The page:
Gay couple celebrate their love by tying the knot next to ‘beautiful, awe-inspiring’ erupting volcano

Emma Powys Maurice
·3-min read

It was lava at first sight for one gay couple who found the perfect wedding venue at the foot of an erupting Icelandic volcano.

Reykjavik residents Sumarliði and Jón had hoped to tie the knot in September last year until they were forced to postpone their wedding due to COVID.

But when the Fagradalsfjall mountain began showing volcanic activity a month ago, they realised their plan B could be even more incredible.

“It was beyond perfect, a day we’ll never forget,” Sumarliði told the Observer.

Living in a geothermal hotspot with around 30 active volcano systems means the couple are used to the odd eruption – but even so, Fagradalsfjall is quite the spectacle.

The “quiet” eruption on the Reykjanes peninsula is the first in the area for 800 years, and the steaming streams of lava have drawn around 50,000 visitors in the last few weeks.

With the help of Pink Iceland, an LGBT-owned wedding and travel company, Sumarliði and Jón jumped at the chance to use the phenomenal backdrop for their special day.

“The whole idea was very last-minute as we then had four days to find suits, polish our rings, get Sumarliði’s hair cut, and meet with Árni, the wedding officiant,” Jón told Queerty.

For their next challenge the grooms had to trek for more than two hours through snow and wind just to reach the spot.

“The volcanic eruption site lies in a valley about 90 minutes from where we parked. So we hiked together in full hiking gear with trekking poles and the whole nine yards,” Jón said.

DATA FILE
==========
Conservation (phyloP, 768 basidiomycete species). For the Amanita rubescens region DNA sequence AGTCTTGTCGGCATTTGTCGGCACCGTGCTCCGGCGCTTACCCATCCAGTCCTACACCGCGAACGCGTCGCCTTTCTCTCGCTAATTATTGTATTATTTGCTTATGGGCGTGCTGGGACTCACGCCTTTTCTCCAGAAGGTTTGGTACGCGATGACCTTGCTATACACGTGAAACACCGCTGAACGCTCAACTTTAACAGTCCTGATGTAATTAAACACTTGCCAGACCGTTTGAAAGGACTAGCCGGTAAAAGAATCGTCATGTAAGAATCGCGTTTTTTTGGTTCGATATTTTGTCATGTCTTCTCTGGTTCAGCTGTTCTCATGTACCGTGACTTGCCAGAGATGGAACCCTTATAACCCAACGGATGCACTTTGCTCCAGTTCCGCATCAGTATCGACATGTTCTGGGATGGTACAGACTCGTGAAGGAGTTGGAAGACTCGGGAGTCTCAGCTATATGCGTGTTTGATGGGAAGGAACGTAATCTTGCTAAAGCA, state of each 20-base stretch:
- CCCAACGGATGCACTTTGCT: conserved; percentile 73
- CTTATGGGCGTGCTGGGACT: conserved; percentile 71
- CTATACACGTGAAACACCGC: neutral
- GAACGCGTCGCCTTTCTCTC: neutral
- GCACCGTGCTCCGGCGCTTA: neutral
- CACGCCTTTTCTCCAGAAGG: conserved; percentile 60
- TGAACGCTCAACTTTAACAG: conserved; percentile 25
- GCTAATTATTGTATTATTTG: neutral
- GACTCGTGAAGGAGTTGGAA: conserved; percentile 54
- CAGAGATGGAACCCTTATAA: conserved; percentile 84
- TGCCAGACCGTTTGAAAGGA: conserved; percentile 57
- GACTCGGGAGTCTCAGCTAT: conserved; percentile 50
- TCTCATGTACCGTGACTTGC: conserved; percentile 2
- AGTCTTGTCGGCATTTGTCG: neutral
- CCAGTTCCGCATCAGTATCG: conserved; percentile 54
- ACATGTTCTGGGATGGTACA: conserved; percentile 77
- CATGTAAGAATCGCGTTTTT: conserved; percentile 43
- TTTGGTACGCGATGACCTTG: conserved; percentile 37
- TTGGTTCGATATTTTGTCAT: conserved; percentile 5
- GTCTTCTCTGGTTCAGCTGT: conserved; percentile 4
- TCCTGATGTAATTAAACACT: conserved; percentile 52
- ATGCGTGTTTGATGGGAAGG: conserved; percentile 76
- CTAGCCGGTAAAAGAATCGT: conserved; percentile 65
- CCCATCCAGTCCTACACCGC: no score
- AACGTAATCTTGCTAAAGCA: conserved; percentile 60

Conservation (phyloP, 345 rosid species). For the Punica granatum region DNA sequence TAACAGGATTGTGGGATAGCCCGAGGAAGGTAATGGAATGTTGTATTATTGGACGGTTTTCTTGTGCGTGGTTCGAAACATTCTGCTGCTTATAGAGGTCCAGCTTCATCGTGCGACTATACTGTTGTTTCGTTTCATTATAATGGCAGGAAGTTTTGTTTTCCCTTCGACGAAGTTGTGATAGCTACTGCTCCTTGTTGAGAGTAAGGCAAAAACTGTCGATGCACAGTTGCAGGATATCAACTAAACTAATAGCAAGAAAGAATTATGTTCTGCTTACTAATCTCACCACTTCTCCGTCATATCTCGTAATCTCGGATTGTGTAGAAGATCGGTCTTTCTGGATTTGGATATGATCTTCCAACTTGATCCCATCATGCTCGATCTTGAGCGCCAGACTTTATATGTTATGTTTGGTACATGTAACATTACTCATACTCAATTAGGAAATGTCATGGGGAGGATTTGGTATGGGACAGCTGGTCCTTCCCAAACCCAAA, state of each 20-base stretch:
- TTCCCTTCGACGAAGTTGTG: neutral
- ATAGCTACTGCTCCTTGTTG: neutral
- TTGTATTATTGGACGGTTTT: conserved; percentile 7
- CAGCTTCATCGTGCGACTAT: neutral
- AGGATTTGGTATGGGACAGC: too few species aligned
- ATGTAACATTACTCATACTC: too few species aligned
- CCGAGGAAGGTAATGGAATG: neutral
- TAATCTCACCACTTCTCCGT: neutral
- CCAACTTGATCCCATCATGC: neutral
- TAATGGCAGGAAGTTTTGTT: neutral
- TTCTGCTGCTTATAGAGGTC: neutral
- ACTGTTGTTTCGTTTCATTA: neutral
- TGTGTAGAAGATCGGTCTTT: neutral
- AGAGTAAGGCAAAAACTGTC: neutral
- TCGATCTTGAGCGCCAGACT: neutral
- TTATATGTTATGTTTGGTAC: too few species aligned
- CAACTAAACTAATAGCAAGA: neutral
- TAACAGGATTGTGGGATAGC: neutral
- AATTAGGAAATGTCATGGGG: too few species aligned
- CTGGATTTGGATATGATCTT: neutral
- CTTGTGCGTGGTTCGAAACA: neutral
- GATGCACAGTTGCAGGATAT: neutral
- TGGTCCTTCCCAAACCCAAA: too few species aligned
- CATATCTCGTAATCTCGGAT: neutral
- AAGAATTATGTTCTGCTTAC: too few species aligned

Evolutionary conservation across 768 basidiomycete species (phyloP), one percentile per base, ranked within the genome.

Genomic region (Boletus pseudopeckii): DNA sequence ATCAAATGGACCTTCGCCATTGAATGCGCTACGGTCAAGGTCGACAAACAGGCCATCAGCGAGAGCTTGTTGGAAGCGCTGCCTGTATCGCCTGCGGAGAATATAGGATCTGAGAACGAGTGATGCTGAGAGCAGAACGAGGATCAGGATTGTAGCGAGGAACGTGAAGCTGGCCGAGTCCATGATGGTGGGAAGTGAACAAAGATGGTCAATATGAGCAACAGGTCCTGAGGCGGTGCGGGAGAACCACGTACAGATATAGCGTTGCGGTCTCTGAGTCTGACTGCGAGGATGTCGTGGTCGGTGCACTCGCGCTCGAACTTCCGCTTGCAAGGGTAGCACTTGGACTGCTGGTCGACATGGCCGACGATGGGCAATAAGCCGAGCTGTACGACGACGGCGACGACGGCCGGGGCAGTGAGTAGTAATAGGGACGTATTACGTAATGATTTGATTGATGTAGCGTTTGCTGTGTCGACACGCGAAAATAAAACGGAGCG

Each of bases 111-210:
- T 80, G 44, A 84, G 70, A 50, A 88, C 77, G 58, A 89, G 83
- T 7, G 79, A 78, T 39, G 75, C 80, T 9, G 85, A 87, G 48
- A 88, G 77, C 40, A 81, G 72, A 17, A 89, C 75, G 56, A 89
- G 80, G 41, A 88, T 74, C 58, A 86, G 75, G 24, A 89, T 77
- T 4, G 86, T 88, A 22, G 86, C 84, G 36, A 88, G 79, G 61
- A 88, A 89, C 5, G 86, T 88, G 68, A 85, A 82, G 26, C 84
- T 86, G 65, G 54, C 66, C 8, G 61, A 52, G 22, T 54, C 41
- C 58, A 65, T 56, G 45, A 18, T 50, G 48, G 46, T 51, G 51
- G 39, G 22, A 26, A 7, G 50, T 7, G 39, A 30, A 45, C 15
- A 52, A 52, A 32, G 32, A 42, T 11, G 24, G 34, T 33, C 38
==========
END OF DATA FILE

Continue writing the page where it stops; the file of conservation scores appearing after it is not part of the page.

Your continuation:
“The hike was fun but we had to walk through a snowstorm most of the way which stressed Sumarliði out as he was terrified of freezing to death once he’d changed into his wedding suit.”

Fortunately the skies cleared as the couple erected a pop-up tent and changed into their wedding suits – and then the volcano did all the rest.

“As we were about to start the ceremony, a wall in the crater burst and a slow river of neon-orange lava flowed past us as we said our vows, exchanged our rings and got married,” they said.

“Then we popped the champagne, had some cake, and Styrmir and Heiðdís, our wedding photographers, took photos of us in front of the fresh lava.

“It was a beautiful, awe-inspiring, and yet terrifying experience to get married in front of this majestic wonder of Mother Nature.”

Gay couple tie the knot at the foot of an erupting Icelandic volcano
Gay couple tie the knot at the foot of an erupting Icelandic volcano
Gay couple tie the knot at the foot of an erupting Icelandic volcano
Gay couple tie the knot at the foot of an erupting Icelandic volcano
Gay couple tie the knot at the foot of an erupting Icelandic volcano
Gay couple tie the knot at the foot of an erupting Icelandic volcano

As you can imagine, pulling off the perfect wedding ceremony on an active volcanic site was no easy task.

Birna Hrönn Björnsdóttir, a wedding planner for Pink Iceland, said they scouted for a possible location several days earlier but had to turn away because of dangerous volcanic gases.

“We were well aware we were not in charge. Mother Nature is in charge,” she told the BBC. “So one of the security measures was to have a gas measurement type of thing with us at all times.

“We had the luxury of picking from three craters that were erupting when we got there. And almost immediately, as we chose the spot, after we had hiked for three or four hours, the sky kind of cleared and we got a blue sky.”

Local vulcanologists predict the eruption could continue for months, if not years, so Sumarliði and Jón are unlikely to be the last to take advantage of the natural phenomenon.

After Sumarliði and Jón’s success Pink Iceland is welcoming more couples to visit the volcano, “as long as they are not racist, sexist or queerphobic”.

“Our dedication is to equality, kindness and support of all love,” Björnsdóttir said.